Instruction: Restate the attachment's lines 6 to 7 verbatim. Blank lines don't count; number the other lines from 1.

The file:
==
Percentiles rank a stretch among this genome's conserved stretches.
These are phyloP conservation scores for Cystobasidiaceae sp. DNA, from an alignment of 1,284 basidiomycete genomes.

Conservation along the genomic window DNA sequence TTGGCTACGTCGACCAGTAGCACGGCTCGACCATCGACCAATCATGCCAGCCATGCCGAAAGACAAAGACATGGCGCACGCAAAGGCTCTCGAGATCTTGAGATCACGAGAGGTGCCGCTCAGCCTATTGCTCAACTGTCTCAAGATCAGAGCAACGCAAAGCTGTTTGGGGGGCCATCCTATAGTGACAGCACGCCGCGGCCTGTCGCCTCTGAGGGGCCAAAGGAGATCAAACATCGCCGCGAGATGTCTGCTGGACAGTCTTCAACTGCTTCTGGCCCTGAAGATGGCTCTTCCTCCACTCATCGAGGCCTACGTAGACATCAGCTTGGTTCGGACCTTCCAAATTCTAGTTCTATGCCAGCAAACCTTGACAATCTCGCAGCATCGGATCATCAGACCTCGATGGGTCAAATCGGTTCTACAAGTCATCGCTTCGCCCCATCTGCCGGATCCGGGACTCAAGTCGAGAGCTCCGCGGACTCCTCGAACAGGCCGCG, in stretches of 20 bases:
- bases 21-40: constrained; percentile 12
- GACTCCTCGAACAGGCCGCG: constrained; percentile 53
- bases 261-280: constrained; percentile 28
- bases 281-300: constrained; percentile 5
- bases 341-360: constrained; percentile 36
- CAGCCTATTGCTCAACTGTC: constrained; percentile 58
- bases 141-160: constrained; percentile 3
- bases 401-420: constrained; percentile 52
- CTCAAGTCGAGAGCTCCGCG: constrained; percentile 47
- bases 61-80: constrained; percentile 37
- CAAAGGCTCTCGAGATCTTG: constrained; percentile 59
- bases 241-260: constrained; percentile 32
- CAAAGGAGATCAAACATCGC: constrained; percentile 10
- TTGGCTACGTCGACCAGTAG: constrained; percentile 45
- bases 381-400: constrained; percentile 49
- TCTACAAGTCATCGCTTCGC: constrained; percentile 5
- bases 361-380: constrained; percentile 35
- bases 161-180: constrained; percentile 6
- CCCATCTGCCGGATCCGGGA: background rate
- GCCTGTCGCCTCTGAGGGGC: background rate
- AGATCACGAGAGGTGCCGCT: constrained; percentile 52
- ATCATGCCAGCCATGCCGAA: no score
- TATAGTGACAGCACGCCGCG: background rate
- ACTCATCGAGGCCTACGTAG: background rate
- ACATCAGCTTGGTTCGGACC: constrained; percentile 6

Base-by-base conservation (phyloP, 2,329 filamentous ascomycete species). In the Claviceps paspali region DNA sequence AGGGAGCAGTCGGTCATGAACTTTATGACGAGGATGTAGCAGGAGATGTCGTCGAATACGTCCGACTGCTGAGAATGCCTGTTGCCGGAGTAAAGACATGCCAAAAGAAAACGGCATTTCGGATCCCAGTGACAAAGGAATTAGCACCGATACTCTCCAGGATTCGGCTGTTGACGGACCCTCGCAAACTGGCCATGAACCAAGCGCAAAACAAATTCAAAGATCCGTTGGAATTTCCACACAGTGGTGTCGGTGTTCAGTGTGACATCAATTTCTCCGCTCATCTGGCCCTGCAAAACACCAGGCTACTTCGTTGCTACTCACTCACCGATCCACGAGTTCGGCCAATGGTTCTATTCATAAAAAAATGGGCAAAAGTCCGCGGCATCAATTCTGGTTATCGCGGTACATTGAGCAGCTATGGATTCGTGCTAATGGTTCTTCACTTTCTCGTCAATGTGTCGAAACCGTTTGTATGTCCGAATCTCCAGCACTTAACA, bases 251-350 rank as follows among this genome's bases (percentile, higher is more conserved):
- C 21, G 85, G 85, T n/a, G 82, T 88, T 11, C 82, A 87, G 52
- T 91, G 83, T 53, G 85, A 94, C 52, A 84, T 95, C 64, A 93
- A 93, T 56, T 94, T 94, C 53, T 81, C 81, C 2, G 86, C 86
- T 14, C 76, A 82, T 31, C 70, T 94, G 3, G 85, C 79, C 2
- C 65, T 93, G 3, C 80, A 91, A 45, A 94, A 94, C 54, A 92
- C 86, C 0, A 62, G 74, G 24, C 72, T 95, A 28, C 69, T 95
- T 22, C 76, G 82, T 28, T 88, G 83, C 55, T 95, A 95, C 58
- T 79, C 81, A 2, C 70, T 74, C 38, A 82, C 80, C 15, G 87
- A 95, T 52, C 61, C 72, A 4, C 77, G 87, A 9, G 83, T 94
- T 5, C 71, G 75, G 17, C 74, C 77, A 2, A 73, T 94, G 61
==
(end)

- bases 261-280: constrained; percentile 28
- bases 281-300: constrained; percentile 5